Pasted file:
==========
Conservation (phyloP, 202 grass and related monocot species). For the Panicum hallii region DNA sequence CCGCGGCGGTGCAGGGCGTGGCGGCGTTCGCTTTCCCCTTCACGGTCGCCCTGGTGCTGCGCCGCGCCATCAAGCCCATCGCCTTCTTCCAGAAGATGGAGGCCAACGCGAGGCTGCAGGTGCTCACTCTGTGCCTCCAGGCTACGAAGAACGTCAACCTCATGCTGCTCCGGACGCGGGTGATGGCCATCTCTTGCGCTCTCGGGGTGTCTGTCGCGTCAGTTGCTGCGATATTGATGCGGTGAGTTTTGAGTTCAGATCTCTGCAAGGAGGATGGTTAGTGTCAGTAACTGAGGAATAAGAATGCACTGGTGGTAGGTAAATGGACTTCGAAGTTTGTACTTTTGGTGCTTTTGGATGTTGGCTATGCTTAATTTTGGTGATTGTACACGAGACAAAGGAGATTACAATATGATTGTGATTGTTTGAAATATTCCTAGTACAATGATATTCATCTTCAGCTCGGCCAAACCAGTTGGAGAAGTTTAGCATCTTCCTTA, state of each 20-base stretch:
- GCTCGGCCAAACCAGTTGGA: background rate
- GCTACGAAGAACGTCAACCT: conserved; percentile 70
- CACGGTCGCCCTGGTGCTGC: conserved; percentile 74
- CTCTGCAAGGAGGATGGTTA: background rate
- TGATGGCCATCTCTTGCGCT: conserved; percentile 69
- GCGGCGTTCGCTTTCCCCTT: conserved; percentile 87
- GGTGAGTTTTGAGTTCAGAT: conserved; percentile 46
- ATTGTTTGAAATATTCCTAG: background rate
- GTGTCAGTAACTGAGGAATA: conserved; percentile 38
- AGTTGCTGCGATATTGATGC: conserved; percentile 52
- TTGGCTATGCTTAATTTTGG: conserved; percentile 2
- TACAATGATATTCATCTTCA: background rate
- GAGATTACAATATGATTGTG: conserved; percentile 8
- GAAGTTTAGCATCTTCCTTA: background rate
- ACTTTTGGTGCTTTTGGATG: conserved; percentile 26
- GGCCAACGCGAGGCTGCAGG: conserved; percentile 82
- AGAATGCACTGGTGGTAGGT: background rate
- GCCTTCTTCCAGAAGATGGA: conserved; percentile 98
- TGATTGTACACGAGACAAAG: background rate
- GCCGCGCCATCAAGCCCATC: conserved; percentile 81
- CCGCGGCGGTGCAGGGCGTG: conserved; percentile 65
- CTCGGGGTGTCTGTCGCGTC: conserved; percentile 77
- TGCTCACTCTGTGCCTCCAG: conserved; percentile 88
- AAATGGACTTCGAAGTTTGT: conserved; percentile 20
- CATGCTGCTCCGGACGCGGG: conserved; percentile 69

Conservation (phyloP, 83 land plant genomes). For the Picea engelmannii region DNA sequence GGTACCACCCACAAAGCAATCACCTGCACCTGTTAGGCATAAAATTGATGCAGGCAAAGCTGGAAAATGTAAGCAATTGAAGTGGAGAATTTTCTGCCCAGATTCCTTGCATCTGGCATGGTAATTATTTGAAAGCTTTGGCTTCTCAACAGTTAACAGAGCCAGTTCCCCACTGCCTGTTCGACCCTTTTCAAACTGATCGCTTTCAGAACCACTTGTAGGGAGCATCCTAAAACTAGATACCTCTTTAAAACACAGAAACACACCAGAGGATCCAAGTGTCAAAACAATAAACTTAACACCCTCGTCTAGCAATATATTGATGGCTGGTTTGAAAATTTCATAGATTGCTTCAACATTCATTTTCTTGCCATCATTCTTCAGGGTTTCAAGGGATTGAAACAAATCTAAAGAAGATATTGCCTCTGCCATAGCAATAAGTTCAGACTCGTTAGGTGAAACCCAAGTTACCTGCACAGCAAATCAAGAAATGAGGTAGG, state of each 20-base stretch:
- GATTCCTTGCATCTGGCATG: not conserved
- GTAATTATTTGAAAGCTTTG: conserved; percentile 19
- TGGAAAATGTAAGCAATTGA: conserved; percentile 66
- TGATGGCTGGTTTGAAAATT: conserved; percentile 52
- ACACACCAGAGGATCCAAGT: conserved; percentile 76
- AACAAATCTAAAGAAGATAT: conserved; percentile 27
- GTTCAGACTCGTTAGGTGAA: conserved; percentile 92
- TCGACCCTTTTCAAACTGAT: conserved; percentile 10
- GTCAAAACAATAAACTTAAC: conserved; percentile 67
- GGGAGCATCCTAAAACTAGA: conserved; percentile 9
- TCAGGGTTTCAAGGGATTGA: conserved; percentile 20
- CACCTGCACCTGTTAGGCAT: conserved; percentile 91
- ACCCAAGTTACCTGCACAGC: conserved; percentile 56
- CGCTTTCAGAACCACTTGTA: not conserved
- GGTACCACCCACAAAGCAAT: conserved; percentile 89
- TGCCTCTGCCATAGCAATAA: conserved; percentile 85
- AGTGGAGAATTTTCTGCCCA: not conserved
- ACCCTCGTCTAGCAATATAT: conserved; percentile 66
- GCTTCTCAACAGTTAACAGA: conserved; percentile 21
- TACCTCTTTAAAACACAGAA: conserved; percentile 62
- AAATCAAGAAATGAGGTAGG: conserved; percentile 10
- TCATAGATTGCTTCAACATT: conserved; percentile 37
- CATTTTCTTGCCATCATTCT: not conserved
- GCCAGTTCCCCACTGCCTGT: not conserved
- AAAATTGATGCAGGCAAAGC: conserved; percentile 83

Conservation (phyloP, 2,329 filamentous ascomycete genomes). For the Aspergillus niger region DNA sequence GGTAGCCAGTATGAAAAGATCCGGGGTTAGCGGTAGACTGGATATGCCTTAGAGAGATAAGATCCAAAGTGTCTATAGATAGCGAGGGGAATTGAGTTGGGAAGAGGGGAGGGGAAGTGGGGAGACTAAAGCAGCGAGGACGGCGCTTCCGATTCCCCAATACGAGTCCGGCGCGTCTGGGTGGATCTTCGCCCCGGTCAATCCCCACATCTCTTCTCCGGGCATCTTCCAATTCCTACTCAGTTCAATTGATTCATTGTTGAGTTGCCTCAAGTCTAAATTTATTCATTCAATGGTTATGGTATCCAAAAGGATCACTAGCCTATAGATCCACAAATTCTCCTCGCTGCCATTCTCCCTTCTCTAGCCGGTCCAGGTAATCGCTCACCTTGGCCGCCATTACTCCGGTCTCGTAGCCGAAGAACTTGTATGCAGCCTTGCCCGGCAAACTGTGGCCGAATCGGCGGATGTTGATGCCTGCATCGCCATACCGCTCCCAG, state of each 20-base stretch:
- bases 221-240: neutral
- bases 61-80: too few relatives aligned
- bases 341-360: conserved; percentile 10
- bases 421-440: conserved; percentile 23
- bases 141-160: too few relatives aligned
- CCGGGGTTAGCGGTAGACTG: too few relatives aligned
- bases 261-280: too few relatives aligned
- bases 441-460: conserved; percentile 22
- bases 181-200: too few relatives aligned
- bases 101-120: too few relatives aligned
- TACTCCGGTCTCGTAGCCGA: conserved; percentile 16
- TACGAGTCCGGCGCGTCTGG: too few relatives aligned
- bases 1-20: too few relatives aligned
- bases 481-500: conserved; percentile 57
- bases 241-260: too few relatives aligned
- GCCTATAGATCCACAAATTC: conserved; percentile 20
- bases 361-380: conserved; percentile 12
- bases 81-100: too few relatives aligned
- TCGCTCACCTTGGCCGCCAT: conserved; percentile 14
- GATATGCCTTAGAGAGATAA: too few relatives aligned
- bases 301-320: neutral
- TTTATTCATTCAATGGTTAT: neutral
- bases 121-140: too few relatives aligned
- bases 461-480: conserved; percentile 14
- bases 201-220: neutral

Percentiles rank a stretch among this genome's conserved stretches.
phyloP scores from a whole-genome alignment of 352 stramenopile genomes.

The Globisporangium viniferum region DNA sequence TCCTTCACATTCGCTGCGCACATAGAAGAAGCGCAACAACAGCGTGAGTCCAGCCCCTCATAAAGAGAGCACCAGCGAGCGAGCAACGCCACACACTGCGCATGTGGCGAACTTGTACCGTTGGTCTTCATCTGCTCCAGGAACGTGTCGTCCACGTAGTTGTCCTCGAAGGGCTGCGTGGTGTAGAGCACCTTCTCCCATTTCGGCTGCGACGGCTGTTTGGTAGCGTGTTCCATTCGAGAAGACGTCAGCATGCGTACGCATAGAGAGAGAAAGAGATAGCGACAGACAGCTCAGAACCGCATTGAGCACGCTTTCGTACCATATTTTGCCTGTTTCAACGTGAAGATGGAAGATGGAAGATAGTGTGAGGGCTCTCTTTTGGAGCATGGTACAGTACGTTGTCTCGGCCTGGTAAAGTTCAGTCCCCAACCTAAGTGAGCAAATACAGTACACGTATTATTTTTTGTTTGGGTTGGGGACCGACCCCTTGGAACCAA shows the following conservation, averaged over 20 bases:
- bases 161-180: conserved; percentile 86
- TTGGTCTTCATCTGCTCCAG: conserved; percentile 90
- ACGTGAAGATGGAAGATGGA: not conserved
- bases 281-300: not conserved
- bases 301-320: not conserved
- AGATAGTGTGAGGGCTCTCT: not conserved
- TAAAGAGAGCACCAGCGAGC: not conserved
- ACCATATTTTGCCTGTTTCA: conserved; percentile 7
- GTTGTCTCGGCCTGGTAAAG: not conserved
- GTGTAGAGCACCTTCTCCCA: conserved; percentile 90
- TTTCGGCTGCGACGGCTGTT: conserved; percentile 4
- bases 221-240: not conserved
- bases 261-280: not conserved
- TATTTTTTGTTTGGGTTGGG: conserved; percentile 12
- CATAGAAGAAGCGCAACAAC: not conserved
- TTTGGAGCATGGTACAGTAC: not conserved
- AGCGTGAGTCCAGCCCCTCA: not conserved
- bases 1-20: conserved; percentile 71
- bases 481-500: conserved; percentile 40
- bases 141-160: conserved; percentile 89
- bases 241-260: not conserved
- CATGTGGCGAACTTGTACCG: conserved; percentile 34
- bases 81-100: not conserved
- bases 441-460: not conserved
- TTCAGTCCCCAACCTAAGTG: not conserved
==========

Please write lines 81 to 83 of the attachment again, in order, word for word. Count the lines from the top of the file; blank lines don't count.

The Globisporangium viniferum region DNA sequence TCCTTCACATTCGCTGCGCACATAGAAGAAGCGCAACAACAGCGTGAGTCCAGCCCCTCATAAAGAGAGCACCAGCGAGCGAGCAACGCCACACACTGCGCATGTGGCGAACTTGTACCGTTGGTCTTCATCTGCTCCAGGAACGTGTCGTCCACGTAGTTGTCCTCGAAGGGCTGCGTGGTGTAGAGCACCTTCTCCCATTTCGGCTGCGACGGCTGTTTGGTAGCGTGTTCCATTCGAGAAGACGTCAGCATGCGTACGCATAGAGAGAGAAAGAGATAGCGACAGACAGCTCAGAACCGCATTGAGCACGCTTTCGTACCATATTTTGCCTGTTTCAACGTGAAGATGGAAGATGGAAGATAGTGTGAGGGCTCTCTTTTGGAGCATGGTACAGTACGTTGTCTCGGCCTGGTAAAGTTCAGTCCCCAACCTAAGTGAGCAAATACAGTACACGTATTATTTTTTGTTTGGGTTGGGGACCGACCCCTTGGAACCAA shows the following conservation, averaged over 20 bases:
- bases 161-180: conserved; percentile 86
- TTGGTCTTCATCTGCTCCAG: conserved; percentile 90